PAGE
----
Google is under investigation in Australia for data collection via Android devices

Aussie regulator investigating Google for using $626 million of user data to secretly track movements

Aussie regulator investigating Google for using $626 million of user data to secretly track movements

It is being reported that the Oracle report had further claimed that Google is consuming around 1GB of mobile data monthly from the account of each Android phone user in Australia.

The ACCC does not seem to be taking Oracle's claims at face value, but is "considering information it has provided about Google services". The ACCC is now looking into the claims as part of the Digital Platforms Inquiry.

Australian Competition and Consumer Commission (ACCC) has been approached by Oracle, and they have been informed that Google is unethically syphoning off data from Android users' phone, and spying on them. Oracle has been involved in a long-running dispute with Google over claims that the internet giant contravened Oracle's Java intellectual property rights. However, users have not been made aware of this activity, and privacy officials believe that the tech firm could be abusing its position.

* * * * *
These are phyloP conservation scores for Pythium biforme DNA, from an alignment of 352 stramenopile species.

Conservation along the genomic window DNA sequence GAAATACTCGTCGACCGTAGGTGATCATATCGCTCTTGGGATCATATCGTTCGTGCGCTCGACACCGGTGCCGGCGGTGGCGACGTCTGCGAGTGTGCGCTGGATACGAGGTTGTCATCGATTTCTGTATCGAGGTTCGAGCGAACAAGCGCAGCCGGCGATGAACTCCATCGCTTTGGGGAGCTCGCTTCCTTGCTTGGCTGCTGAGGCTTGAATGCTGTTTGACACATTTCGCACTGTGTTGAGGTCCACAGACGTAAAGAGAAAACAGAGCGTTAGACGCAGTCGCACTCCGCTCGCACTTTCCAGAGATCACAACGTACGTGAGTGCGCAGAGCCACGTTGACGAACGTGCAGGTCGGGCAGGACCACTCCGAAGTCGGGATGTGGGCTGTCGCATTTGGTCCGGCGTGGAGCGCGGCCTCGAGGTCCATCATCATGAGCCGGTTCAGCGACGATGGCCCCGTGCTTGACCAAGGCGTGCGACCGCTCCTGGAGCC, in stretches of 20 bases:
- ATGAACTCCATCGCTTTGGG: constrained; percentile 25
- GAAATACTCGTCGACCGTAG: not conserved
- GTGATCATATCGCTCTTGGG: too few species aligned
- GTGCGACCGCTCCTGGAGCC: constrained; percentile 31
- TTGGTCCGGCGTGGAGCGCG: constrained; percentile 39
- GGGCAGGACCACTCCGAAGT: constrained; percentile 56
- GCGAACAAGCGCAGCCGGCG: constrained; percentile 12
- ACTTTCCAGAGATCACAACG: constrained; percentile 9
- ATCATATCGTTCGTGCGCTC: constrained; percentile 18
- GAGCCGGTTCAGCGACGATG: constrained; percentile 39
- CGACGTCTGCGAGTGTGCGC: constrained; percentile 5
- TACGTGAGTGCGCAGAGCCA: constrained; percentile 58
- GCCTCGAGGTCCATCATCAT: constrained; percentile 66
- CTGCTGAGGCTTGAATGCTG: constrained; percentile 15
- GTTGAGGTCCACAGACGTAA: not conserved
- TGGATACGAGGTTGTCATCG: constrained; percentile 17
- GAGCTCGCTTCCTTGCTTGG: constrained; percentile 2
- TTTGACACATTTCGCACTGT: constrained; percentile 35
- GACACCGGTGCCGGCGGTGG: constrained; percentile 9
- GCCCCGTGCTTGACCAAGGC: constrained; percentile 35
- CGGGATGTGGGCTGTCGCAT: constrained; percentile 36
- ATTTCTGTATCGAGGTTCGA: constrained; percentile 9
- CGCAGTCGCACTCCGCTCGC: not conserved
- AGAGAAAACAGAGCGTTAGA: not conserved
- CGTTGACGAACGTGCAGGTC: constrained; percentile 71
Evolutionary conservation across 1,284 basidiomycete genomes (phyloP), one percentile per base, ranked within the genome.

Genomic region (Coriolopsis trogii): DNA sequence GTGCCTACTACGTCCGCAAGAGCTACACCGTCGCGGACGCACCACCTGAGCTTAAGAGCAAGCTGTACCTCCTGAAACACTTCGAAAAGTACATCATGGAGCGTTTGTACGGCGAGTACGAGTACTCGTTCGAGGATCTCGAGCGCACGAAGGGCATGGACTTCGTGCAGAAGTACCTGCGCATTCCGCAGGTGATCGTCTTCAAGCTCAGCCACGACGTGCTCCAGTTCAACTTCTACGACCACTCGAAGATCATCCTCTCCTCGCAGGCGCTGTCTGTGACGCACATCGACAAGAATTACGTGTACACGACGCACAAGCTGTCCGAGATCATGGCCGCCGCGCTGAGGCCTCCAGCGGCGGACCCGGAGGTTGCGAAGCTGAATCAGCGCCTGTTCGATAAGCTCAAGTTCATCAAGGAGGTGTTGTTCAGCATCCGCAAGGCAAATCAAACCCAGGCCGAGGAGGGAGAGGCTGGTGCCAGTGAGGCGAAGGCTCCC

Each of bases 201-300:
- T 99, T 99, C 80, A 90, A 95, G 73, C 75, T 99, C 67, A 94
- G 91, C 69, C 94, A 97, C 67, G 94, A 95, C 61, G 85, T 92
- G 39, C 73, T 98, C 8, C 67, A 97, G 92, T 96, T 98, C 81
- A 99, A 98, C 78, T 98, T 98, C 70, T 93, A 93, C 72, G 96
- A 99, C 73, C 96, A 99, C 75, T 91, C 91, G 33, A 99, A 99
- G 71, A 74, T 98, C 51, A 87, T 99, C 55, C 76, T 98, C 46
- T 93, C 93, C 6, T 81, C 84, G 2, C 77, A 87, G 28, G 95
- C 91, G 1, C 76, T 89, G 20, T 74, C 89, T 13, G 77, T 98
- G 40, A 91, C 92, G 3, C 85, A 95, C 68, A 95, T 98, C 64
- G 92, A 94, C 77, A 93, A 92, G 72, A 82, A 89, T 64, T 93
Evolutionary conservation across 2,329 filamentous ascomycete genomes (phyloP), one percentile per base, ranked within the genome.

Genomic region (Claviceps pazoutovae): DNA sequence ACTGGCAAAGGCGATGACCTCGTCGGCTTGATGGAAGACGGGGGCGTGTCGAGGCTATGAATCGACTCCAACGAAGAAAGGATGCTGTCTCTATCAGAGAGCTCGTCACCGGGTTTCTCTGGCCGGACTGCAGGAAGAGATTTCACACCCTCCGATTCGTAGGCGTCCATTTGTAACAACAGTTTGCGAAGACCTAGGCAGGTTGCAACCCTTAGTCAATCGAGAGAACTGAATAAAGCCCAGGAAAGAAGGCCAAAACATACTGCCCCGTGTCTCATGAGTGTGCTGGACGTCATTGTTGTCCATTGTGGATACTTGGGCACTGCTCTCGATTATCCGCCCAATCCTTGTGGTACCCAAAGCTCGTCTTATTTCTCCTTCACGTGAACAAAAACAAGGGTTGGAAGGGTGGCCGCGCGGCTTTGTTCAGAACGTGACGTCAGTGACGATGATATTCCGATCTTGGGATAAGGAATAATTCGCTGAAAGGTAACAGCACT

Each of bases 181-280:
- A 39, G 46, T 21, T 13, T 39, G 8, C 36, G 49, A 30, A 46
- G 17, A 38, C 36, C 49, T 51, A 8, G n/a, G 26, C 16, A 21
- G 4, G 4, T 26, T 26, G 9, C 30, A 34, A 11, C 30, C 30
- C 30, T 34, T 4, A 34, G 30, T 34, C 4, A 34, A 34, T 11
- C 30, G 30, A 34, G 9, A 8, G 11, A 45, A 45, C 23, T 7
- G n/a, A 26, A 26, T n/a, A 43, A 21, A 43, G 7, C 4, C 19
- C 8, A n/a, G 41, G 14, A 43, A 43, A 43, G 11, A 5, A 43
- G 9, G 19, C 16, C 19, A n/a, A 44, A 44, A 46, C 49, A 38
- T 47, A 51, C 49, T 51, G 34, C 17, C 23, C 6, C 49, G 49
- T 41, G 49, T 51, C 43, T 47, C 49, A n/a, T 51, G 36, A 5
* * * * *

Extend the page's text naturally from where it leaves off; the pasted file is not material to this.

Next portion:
In Australia, 1 GB of data costs roughly $3.60-$4.50 a month.

At a time of increased scrutiny of companies that collect masses of user data, two United States senators are calling on federal regulators to investigate a Google product called Location History.

Even when an individual's location service is disabled, Android would gather the addresses of nearby cellular towers and then share this data with Google, a practice it began at the start of 2017, according to the Quartz report. The barometer and thermometers are available in some of the high-end Android phones. Android users should also pay attention to the permissions they are granting applications when they install them, even applications that advertise themselves as "mobile security" apps often have overzealous permissions, have access to and harvest personal data.

The information fed back to Google includes barometric pressure readings so it can work out, for example, which level of a shopping mall you are on.

He said the information was "extremely interesting".

"The more we get into this inquiry the more we realise there are lots of issues (around) competition and privacy".

The Herald has contacted Oracle to find out if the same tactics are being in this market and how much it is costing local users.